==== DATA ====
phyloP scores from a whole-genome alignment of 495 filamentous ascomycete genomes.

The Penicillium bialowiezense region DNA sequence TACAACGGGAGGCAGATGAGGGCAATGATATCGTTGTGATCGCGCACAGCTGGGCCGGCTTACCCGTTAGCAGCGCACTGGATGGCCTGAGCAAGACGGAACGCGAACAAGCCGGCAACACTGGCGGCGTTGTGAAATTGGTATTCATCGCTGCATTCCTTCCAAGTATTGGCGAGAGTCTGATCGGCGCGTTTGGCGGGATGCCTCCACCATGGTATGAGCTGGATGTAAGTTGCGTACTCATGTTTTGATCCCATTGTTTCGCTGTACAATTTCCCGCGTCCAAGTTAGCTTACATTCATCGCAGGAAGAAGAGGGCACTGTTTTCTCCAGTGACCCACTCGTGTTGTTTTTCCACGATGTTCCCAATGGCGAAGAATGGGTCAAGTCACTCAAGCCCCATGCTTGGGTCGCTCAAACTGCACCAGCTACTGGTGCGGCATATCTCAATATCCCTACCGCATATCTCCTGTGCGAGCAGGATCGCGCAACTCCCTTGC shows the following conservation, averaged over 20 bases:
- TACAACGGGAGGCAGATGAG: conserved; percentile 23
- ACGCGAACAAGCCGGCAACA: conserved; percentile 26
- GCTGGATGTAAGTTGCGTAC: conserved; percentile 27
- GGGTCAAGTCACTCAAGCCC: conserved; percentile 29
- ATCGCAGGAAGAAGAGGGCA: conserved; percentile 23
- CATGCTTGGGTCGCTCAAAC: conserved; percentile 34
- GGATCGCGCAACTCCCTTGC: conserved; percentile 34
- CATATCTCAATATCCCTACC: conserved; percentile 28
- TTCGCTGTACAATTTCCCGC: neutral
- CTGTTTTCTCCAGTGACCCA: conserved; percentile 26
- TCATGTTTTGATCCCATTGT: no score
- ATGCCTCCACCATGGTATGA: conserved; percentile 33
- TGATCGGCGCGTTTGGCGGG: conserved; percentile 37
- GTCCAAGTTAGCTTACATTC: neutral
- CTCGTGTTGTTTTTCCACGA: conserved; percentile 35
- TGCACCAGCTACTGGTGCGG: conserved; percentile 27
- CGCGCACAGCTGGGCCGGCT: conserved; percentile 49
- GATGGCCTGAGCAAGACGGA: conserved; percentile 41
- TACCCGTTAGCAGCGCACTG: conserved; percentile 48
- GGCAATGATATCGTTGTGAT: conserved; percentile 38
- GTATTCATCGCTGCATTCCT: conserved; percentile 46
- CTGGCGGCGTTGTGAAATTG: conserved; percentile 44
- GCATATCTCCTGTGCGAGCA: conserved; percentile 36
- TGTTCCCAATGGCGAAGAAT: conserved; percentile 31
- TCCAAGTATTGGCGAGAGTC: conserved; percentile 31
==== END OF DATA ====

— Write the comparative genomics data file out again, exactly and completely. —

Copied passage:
phyloP scores from a whole-genome alignment of 495 filamentous ascomycete genomes.

The Penicillium bialowiezense region DNA sequence TACAACGGGAGGCAGATGAGGGCAATGATATCGTTGTGATCGCGCACAGCTGGGCCGGCTTACCCGTTAGCAGCGCACTGGATGGCCTGAGCAAGACGGAACGCGAACAAGCCGGCAACACTGGCGGCGTTGTGAAATTGGTATTCATCGCTGCATTCCTTCCAAGTATTGGCGAGAGTCTGATCGGCGCGTTTGGCGGGATGCCTCCACCATGGTATGAGCTGGATGTAAGTTGCGTACTCATGTTTTGATCCCATTGTTTCGCTGTACAATTTCCCGCGTCCAAGTTAGCTTACATTCATCGCAGGAAGAAGAGGGCACTGTTTTCTCCAGTGACCCACTCGTGTTGTTTTTCCACGATGTTCCCAATGGCGAAGAATGGGTCAAGTCACTCAAGCCCCATGCTTGGGTCGCTCAAACTGCACCAGCTACTGGTGCGGCATATCTCAATATCCCTACCGCATATCTCCTGTGCGAGCAGGATCGCGCAACTCCCTTGC shows the following conservation, averaged over 20 bases:
- TACAACGGGAGGCAGATGAG: conserved; percentile 23
- ACGCGAACAAGCCGGCAACA: conserved; percentile 26
- GCTGGATGTAAGTTGCGTAC: conserved; percentile 27
- GGGTCAAGTCACTCAAGCCC: conserved; percentile 29
- ATCGCAGGAAGAAGAGGGCA: conserved; percentile 23
- CATGCTTGGGTCGCTCAAAC: conserved; percentile 34
- GGATCGCGCAACTCCCTTGC: conserved; percentile 34
- CATATCTCAATATCCCTACC: conserved; percentile 28
- TTCGCTGTACAATTTCCCGC: neutral
- CTGTTTTCTCCAGTGACCCA: conserved; percentile 26
- TCATGTTTTGATCCCATTGT: no score
- ATGCCTCCACCATGGTATGA: conserved; percentile 33
- TGATCGGCGCGTTTGGCGGG: conserved; percentile 37
- GTCCAAGTTAGCTTACATTC: neutral
- CTCGTGTTGTTTTTCCACGA: conserved; percentile 35
- TGCACCAGCTACTGGTGCGG: conserved; percentile 27
- CGCGCACAGCTGGGCCGGCT: conserved; percentile 49
- GATGGCCTGAGCAAGACGGA: conserved; percentile 41
- TACCCGTTAGCAGCGCACTG: conserved; percentile 48
- GGCAATGATATCGTTGTGAT: conserved; percentile 38
- GTATTCATCGCTGCATTCCT: conserved; percentile 46
- CTGGCGGCGTTGTGAAATTG: conserved; percentile 44
- GCATATCTCCTGTGCGAGCA: conserved; percentile 36
- TGTTCCCAATGGCGAAGAAT: conserved; percentile 31
- TCCAAGTATTGGCGAGAGTC: conserved; percentile 31